“A man who writes a book, thinks himself wiser or wittier than the rest of mankind;
he supposes that he can instruct or amuse them, and the public to whom he appeals must,
after all, be the fudges of his pretensions.”

—Samuel Johnson

Philip Roth’s first book, a collection of stories called Goodbye Columbus, was a critical smash. Reviewers hailed it as witty, energetic, and accurately detailed; they noted with astonishment that Roth was only 26, and they predicted a distinguished career. Goodbye Columbus earned Roth the National Book Award and a three year stint as writer-in-residence at Princeton.

Goodbye Columbus appeared in 1959. Roth’s next book-published three years later—was Letting Go, a 600-page novel that tracks the labored passage from innocence to experience of a self-absorbed and largely unpleasant academic. Letting Go had its admirers, but many critics agreed that it was too long and turgid, and more than a tad pretentious. Roth spent five years sweating over his next novel, When She Was Good (1967), which also did little to increase his readership or reputation. More than one critic noted that When She Was Good-the only Roth novel with an entirely non Jewish cast-was both flat and unconvincing. Jonathan Baumbach, writing for Commonweal, suggested that Roth’s portrayal of a family of Midwestern Protestants was “an accomplishment comparable, say, to Zero Mastel doing an extended imitation of Jimmy Stewart.”

Roth’s next novel, Portnoy’s Complaint, was one of the biggest sellers of 1969. It brought Roth more than $500,000 in advance royalties and paperback sales, and another $250,000 from the Hollywood producers who turned it into a widely flacked movie starring Richard Benjamin and Karen Black. For months, Portnoy’s Complaint was a major topic of discussion on radio and television talk shows and in offices and bars throughout North America. Everybody read the thing, or—perhaps more commonly thumbed through its pages in search of “the good parts.”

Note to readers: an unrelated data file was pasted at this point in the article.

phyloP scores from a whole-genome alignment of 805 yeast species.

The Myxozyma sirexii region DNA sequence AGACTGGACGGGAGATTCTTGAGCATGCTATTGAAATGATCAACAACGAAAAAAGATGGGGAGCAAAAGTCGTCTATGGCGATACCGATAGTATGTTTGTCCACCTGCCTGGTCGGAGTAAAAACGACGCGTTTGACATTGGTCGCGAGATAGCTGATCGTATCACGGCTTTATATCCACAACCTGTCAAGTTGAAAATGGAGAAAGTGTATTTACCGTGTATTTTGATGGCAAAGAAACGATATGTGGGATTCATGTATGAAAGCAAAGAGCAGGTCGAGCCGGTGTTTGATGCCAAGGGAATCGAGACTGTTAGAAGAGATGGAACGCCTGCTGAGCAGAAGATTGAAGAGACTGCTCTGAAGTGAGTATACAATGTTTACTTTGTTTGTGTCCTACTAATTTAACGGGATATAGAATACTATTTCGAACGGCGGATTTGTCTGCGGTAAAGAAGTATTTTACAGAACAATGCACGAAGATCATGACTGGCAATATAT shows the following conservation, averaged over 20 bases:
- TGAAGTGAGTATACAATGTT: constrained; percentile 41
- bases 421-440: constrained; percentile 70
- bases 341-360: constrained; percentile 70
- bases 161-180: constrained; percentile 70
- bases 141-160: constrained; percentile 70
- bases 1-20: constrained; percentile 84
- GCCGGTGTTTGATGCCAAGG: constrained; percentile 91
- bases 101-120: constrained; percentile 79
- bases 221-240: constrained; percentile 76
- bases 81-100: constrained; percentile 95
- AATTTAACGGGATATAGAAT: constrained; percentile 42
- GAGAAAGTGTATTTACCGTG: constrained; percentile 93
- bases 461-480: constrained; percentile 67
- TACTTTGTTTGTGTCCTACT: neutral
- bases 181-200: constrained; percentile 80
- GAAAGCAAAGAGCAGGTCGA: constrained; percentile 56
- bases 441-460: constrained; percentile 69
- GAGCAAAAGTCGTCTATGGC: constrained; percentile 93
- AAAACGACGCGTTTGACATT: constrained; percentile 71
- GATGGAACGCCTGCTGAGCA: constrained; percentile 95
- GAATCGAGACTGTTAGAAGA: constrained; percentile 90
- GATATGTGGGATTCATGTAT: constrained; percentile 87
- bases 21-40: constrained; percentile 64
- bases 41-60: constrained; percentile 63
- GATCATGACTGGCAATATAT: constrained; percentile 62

Portnoy’s Complaint dealt with subjects that—even in the startling 60’s—were considered taboo. Alexander Portnoy, its 33-year-old narrator, rambles on and on about his obsessive sexual fantasies and masturbatory practices-and he spares no details. He calls his chronically constipated father a “moron” and a “schmuck”; he attacks his mother with even greater vituperation. According to Portnoy, she is the “big smothering bird” who caused his lack of confidence and his excessive fear of germs-particularly goyische germs; who left him “marked like a road map from head lo toe with my repressions.”

Praise for Portnoy’s Complaint came from influential quarters. Time, for example, called it “skillfully paced” and “too funny not to be taken seriously.” But its detractors probably out numbered its defenders; indeed no novel published in the 60’s was as widely and aggressively slammed. Kingsley Amis—writing in Harper’s—suggested that Portnoy’s Complaint was little more than “a heavily orchestrated yell of rage,” and that, inevitably, “rage Review, wears office down.” In The Hudson Review, J. Mitchell Morse called Roth “a servile entertainer” who had thrown together “a series of burlesque skits” and “a swirl of ‘contemporary cliches about Jews in general: Jews Have a Strong Family Life. Jewish Family Life Is Hell. Jews Are Either Extraordinarily Intelligent or Extraordinarily Stupid and Gross. Some Intelligent Jews Are Also Gross. . . . “

Scores of Jewish commentators echoed Morse’s condemnation; some bluntly insisted that with Portnoy’s Complaint Roth had “betrayed his people” and proved himself to be as vile as any Nazi. Feminists also fumed. Portnoy’s Complaint, they noted, showed women to be nothing more than scolds, airheads, and whores. It proved that Roth was every bit as rotten as Norman Mailer.